(Reuters) - Rory McIlroy took a long time to decide he would represent Ireland at the 2016 Rio Olympics but the 27-year-old world number three could now miss golf’s return to the Games after a 112-year absence because of concerns over the Zika virus.
The Northern Irishman had threatened to skip the Olympics as he agonized over representing Great Britain or Ireland in Brazil but after opting for the latter in 2014, the mosquito-borne disease may lead the four-times major winner to avoid the Games.
First detected in Brazil last year, Zika has been linked in that country to more than 1,300 cases of microcephaly, a rare birth defect defined by unusually small heads and something that is clearly a major concern for McIlroy.
“There’s going to be a point in the next couple of years where we (McIlroy and fiancée Erica Stoll) are going to have to think about starting a family,” McIlroy told the British media after winning the Irish Open over the weekend.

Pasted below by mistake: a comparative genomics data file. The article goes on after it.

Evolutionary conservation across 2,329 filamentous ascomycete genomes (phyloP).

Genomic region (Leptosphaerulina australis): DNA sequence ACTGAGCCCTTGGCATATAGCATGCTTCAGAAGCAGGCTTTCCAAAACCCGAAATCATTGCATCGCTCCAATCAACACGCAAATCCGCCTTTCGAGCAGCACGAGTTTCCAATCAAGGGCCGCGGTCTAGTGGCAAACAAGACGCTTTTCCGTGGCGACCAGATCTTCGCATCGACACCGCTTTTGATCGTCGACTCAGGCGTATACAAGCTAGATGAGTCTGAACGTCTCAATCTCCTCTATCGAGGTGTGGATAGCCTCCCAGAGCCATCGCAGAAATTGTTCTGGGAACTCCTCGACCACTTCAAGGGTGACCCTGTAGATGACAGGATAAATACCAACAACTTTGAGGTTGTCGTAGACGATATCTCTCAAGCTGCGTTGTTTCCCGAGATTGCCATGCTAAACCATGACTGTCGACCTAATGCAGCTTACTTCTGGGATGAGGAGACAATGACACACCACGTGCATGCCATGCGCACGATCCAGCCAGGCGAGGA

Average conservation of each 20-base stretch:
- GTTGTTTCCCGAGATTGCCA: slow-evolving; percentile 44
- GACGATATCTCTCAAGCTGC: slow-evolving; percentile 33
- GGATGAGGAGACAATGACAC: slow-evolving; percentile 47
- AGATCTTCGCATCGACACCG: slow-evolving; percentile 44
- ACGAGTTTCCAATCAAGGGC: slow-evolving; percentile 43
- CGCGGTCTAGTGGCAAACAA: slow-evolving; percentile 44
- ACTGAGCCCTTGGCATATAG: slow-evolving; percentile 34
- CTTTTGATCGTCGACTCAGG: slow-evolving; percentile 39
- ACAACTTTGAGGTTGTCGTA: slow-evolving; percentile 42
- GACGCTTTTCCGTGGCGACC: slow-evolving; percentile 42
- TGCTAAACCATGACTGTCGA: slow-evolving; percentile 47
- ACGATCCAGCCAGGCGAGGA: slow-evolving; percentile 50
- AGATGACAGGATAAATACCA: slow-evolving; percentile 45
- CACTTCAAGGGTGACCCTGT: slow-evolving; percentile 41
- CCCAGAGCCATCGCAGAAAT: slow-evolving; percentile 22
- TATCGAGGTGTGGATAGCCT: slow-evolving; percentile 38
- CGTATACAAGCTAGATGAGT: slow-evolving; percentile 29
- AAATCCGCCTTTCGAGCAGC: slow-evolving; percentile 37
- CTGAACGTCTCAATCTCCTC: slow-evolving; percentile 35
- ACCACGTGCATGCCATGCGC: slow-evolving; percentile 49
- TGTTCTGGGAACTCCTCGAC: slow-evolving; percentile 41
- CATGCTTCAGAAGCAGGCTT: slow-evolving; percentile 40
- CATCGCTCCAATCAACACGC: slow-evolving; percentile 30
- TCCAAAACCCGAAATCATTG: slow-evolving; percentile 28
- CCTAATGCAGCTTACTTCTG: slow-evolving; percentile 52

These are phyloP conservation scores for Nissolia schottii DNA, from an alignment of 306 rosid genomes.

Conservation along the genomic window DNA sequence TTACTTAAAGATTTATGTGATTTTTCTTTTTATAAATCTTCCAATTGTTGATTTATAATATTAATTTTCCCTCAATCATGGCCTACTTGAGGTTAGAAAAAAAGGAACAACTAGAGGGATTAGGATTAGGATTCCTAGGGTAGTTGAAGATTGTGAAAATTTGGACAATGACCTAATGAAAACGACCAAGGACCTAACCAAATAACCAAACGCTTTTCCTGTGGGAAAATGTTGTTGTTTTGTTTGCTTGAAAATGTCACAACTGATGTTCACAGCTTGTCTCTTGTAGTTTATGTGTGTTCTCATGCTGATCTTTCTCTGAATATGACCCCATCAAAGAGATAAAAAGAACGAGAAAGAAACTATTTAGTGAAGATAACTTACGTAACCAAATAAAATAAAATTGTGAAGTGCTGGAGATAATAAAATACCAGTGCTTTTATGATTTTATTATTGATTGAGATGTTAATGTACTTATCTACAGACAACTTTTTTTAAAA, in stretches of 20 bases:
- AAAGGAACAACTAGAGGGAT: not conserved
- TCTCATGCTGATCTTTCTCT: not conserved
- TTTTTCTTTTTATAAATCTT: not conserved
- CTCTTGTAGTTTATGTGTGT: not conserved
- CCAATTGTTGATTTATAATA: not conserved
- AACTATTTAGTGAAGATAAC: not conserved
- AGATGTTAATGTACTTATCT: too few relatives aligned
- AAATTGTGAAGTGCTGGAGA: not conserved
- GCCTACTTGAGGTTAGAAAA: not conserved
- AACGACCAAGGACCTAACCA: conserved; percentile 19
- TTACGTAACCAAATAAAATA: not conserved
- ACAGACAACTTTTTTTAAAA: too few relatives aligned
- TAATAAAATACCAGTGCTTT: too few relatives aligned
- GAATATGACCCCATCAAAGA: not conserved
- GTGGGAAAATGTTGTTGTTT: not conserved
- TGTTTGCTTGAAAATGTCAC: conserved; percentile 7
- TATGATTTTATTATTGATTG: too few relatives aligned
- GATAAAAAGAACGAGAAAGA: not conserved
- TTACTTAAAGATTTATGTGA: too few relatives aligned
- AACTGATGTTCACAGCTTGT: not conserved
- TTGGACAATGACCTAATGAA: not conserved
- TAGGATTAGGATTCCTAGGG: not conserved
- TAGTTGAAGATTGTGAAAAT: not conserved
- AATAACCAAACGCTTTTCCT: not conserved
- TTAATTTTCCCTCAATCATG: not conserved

“Right now I’m ready to go but I don’t want anything to affect that.”
Three-time major winner Vijay Singh and Australian golfer Marc Leishman have both withdrawn from the Rio Games due to concerns over the virus but McIlroy remains optimistic over his participation as he continues to monitor the situation.
“As it gets closer, I am relishing the thought of going down there and competing for gold,” McIlroy said.
“But I have been reading a lot of reports about Zika and there have been some articles coming out saying that it might be worse than they are saying,” he added.
“I am actually going to get my injections on Wednesday — at least I will be immunized for whatever... if I do get bitten by a mosquito down there.”
Reporting by Nivedita Shankar in Bengaluru; Editing by John O'Brien